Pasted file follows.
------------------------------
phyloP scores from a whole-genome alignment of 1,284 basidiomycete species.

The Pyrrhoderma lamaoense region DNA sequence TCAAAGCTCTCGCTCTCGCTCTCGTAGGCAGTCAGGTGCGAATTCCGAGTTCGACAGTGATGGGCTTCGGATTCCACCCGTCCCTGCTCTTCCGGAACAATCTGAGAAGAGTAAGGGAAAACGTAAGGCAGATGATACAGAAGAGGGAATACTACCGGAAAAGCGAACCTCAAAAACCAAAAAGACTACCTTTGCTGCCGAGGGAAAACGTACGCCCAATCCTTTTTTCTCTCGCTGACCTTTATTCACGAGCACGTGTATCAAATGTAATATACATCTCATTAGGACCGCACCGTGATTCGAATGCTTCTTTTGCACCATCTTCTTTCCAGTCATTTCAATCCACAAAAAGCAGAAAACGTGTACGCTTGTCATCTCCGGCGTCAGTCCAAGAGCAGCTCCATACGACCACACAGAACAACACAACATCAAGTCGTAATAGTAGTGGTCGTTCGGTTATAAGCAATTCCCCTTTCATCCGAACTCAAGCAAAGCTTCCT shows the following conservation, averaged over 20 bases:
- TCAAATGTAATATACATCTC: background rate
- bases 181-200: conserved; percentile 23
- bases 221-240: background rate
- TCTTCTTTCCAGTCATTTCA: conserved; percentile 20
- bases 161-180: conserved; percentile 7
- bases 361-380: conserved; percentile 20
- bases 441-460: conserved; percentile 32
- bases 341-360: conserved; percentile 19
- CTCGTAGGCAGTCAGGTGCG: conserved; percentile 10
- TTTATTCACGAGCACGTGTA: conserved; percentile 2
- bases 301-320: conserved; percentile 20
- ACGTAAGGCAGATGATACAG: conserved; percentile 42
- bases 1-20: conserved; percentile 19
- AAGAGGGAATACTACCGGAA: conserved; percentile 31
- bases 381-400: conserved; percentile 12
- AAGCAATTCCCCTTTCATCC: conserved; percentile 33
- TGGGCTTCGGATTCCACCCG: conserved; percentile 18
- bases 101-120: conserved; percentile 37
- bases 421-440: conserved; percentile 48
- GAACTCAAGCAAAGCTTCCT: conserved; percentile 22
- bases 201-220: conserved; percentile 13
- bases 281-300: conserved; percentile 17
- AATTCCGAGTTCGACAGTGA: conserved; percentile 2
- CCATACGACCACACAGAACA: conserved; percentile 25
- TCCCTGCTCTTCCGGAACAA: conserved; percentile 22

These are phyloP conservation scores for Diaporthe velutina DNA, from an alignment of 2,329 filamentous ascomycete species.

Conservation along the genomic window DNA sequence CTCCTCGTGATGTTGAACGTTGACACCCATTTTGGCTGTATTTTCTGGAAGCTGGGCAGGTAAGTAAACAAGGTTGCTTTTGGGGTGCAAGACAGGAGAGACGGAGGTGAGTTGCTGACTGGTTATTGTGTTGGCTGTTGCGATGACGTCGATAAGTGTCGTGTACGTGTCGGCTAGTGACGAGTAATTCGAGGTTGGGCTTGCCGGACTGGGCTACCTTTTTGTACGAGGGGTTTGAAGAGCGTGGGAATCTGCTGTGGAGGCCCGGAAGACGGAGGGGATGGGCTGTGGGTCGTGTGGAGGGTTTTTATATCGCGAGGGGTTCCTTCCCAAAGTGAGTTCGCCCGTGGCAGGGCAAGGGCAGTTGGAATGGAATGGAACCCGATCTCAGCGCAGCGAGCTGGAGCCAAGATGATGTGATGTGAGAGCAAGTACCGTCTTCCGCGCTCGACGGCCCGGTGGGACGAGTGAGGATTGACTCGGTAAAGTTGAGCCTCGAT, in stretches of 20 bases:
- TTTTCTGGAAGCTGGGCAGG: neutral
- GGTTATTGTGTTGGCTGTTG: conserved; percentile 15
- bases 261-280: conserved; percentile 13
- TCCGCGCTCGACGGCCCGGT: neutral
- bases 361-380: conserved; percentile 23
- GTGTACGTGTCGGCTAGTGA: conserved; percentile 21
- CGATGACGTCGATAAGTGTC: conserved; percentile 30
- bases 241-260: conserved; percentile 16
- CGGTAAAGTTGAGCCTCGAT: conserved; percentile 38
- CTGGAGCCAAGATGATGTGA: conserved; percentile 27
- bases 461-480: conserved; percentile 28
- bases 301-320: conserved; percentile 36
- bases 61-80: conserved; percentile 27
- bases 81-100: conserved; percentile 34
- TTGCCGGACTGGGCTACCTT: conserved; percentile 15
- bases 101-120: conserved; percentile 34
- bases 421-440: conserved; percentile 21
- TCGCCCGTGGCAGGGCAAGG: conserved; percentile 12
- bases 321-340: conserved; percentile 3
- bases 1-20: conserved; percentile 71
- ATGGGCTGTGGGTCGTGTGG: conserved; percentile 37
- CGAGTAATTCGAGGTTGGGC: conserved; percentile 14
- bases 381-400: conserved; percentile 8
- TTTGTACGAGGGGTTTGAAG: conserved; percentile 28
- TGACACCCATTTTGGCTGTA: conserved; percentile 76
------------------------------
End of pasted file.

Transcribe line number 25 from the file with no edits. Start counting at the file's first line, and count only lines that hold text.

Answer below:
- AATTCCGAGTTCGACAGTGA: conserved; percentile 2